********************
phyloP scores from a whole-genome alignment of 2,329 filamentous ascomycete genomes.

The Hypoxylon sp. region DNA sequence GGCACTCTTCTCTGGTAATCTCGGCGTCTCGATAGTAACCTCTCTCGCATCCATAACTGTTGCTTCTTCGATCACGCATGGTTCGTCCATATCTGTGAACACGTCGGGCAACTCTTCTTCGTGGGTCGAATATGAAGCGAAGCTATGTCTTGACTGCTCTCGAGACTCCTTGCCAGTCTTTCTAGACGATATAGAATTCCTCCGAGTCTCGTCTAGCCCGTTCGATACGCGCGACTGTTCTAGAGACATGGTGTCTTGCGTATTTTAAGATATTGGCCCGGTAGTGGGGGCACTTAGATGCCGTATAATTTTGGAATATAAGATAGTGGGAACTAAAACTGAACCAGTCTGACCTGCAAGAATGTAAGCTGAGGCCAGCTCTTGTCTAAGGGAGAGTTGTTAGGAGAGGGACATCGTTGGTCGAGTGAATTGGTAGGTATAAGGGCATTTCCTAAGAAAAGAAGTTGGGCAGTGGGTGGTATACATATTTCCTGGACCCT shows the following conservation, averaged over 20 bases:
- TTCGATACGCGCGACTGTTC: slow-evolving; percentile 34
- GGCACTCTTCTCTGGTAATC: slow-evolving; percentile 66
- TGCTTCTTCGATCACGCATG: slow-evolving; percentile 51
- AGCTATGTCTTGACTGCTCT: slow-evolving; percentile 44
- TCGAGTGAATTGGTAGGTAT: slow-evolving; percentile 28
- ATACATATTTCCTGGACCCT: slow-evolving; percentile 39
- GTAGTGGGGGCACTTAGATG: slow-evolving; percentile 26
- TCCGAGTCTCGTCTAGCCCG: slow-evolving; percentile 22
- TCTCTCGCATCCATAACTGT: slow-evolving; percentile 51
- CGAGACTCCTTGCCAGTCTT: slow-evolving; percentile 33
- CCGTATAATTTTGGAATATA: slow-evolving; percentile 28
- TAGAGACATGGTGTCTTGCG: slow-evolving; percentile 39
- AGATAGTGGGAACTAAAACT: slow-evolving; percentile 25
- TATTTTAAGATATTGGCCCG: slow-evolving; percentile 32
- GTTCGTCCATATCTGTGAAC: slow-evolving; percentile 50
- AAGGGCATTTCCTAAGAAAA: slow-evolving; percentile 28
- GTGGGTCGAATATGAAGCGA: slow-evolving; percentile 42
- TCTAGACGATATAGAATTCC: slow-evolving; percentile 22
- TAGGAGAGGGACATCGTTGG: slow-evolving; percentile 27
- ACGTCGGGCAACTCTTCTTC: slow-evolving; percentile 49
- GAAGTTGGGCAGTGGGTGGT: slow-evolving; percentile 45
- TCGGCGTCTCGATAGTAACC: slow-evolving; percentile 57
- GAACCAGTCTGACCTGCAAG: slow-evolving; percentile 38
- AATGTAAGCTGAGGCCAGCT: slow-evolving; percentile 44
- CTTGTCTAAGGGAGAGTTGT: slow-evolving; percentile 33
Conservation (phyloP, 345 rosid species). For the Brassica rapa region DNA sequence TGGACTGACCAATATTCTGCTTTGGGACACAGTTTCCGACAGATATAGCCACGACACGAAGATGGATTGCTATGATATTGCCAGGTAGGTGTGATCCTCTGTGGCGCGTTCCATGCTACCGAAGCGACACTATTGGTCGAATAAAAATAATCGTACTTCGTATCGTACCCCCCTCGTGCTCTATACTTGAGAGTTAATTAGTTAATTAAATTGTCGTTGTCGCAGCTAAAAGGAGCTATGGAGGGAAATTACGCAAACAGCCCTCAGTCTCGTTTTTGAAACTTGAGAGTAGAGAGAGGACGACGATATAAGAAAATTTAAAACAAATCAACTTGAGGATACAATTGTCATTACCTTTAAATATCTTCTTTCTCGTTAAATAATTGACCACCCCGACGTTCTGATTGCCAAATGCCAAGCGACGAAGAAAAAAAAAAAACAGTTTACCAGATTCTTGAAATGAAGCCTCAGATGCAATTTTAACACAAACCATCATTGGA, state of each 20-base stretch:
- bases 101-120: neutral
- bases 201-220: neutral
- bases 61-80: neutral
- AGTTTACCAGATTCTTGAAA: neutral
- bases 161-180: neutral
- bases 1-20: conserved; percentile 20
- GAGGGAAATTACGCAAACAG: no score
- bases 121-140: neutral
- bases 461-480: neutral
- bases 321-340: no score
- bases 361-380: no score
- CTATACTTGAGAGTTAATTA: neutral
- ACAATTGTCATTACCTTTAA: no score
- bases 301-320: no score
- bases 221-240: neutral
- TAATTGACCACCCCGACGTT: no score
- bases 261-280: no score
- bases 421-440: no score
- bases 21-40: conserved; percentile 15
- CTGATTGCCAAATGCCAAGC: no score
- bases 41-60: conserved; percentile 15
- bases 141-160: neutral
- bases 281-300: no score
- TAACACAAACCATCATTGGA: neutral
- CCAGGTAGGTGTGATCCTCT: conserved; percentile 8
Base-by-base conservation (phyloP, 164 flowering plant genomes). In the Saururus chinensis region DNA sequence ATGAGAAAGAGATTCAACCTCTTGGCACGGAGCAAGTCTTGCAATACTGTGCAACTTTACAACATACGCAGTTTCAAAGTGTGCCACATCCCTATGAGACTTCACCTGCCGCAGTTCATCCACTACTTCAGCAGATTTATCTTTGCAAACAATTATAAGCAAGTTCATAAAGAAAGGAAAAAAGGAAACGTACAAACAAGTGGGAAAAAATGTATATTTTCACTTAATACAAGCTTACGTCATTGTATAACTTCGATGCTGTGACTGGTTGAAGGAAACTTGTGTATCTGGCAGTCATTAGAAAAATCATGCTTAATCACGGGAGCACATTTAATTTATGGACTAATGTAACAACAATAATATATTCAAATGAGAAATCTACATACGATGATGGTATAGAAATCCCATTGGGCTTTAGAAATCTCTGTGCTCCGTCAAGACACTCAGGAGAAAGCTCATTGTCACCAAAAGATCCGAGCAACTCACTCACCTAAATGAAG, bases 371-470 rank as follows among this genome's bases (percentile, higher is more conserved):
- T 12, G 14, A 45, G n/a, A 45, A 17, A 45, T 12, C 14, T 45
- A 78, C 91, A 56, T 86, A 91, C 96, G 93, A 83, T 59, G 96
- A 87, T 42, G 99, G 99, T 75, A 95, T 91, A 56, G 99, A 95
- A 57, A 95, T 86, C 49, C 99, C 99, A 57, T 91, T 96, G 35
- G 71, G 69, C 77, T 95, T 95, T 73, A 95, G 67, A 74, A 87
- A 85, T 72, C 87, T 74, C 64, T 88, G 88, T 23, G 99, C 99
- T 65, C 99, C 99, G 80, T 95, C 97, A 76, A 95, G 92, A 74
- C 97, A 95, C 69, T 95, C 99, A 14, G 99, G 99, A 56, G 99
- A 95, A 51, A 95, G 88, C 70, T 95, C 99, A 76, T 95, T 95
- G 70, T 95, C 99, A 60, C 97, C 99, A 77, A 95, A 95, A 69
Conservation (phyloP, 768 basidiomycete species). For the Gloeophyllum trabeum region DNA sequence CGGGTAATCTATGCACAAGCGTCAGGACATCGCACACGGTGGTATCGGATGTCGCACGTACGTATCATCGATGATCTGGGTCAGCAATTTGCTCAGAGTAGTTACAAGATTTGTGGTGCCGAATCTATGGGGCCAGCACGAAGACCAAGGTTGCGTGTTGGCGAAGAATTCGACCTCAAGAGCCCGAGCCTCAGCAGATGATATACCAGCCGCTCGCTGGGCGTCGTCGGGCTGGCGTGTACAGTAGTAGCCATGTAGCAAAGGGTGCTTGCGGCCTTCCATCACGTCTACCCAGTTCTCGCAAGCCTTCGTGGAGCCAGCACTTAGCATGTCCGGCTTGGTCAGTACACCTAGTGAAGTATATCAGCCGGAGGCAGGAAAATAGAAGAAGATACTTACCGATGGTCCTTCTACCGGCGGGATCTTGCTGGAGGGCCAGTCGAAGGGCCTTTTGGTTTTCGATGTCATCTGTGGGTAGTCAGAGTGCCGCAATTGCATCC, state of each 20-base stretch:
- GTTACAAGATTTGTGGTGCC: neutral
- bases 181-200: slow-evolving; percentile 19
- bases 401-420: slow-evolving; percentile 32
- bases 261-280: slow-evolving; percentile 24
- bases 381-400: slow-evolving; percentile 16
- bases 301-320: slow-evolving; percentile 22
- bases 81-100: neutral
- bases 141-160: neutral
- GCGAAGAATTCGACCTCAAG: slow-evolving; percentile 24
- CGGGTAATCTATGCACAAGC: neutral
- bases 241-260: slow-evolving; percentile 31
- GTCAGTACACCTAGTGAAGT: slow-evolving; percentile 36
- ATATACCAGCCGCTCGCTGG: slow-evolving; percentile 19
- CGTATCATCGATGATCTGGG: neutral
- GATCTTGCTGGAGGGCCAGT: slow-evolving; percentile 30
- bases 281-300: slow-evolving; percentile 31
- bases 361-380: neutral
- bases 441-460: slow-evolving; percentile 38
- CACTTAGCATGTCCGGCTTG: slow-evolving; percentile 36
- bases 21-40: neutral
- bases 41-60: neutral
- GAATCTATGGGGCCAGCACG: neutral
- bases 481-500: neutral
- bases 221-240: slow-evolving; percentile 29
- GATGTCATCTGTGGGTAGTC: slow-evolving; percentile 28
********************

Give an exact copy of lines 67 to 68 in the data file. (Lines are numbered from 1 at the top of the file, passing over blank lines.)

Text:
- bases 181-200: slow-evolving; percentile 19
- bases 401-420: slow-evolving; percentile 32